Every Sunday evening without fail, there is a religious programme on television. Sunday, May 1st, was no exception. The contributor to the programme was none other than his eminence, Archbishop Heenan of Liverpool, who had some interesting and outrageous statements to make on authority and tyranny, which were later reproduced in the Universe. Some of the characteristic evils of our time, he said, were “Defiance of Authority ” and “ Unofficial Strikes.” He forgot to mention, however, that authority invites defiance when it is oppressive. On the question of unofficial strikes, it should be made clear that workers take action by striking only when they feel that they have a legitimate grievance.
The Archbishop then entered the realm of sport. “You can’t even run a football match without authority. What would happen when a game got dirty if no one obeyed the referee?” Too true, Mr. Archbishop, but surely this is a very poor parallel? Capitalism is a dirty game in its entirety. Football, especially when it is not being played for money, is usually clean, but even so the workers do not make the rules under capitalism, neither do they pick the referee.
He then proceeded to say that “Some people think the Church is like a totalitarian state. Of course, there are bullies amongst the clergy, as there are in other groups, but on the whole, we are not tyrants." Well, well. It seems that some of the Delegates of God have been reading their texts instead of their newspapers. Talking of totalitarians and tyranny our minds go back to Mussolini and Franco. Did not the Church of Rome support the Christianising of those Abyssinian savages with dive bombers, and did they not also give support to Franco against the democratic government of Spain? Surely the Pope is a classic example of complete authority, for remember, the Roman Catholic Church argues that as the word of God on earth, the Pope can do or say no wrong.
But the Archbishop's field ranged far and wide. “It is not the Church but the law of God that forbids divorce and contraceptives." Seeing that both these things are products of modern society, one wonders when and where the directive came to oppose them. The writer well remembers the look of horror on the face of the local parish priest when he suggested that contraceptives would probably assist the health and economic position of a relative after she had produced her ninth child. “The Lord will provide” was his answer. But the Lord was meagre in his provision, for her husband was unemployed and they lived in two rooms in a Bermondsey slum.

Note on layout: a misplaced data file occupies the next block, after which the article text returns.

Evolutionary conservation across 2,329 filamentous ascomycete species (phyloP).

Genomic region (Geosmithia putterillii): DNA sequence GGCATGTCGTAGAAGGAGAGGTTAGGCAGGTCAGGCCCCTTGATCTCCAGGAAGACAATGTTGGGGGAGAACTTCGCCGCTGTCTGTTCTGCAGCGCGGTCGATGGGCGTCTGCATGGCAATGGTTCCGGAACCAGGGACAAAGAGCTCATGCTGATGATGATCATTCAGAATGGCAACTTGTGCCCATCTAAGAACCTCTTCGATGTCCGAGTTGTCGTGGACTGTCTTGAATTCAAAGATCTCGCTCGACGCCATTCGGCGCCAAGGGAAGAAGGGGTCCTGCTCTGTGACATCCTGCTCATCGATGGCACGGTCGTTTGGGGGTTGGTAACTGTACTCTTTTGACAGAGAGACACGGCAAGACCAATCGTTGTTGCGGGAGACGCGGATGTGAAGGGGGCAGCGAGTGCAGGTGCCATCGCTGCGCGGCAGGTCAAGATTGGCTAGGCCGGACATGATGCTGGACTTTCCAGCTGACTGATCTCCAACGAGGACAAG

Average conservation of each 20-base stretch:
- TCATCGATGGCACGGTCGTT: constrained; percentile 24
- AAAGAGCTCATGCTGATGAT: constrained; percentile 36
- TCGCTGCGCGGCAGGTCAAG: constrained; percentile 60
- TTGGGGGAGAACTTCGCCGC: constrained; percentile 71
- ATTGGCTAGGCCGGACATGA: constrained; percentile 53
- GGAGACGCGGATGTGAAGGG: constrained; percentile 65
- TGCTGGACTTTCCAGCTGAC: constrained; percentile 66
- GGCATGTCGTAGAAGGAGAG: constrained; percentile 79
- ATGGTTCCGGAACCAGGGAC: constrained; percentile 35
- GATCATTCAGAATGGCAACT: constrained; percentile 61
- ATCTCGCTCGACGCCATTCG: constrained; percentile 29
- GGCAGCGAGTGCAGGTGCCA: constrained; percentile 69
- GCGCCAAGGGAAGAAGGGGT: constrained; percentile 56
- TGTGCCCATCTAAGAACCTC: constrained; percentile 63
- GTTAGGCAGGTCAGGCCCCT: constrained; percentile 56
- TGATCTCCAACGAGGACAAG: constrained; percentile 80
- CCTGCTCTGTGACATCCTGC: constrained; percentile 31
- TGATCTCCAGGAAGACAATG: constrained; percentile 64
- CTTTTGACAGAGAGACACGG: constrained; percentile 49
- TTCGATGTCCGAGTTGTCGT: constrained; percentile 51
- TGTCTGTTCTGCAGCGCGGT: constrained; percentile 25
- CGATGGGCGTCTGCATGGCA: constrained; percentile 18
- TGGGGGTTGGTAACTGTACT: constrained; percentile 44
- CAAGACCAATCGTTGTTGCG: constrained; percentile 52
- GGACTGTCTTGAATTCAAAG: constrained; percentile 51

Archbishop Heenan also had a prayer for the upholders of authority. "Have you any pity for those who exercise authority? It is so easy to think that the man at the top has done pretty well for himself. The night before an execution I pray for the Home Secretary as well as the criminal.”
Now this is the limit. The Archbishop presumably thinks that the problem of deciding is as acute as the problem of losing one's own life—and after all, the Home Secretary can always change his job. The Archbishop has also a lot to say about guidance, but of course he surely would not advise that the criminal go free, for that would be a blow to authority. In our view, he could have well spent his time considering the barbaric practice of capital punishment.
It seems that as all the other advertisers on ATV have to pay for time on the air, the Archbishop can congratulate himself on a free half-hour of advertisement. In this day and age it is tragic that leaders of the Church can put over this rubbish and unfortunately it will be accepted, by Catholics in particular, for blind acceptance of the teachings of the Catholic Church is its major rule. It is one of the most backward of all religions, one that breeds on ignorance and poverty. We ask all Catholic workers to seriously examine the contradictions and arguments of Roman Catholicism, and they, too, will see that they are irrational, and will set about achieving a sane and intelligent society. Tyranny will be a thing of the past and the mumbo jumbo of the Church service will be replaced by intelligent discussion of the real world where men will walk with pride and dignity and not in fear of the myth of Popery and repressive authority.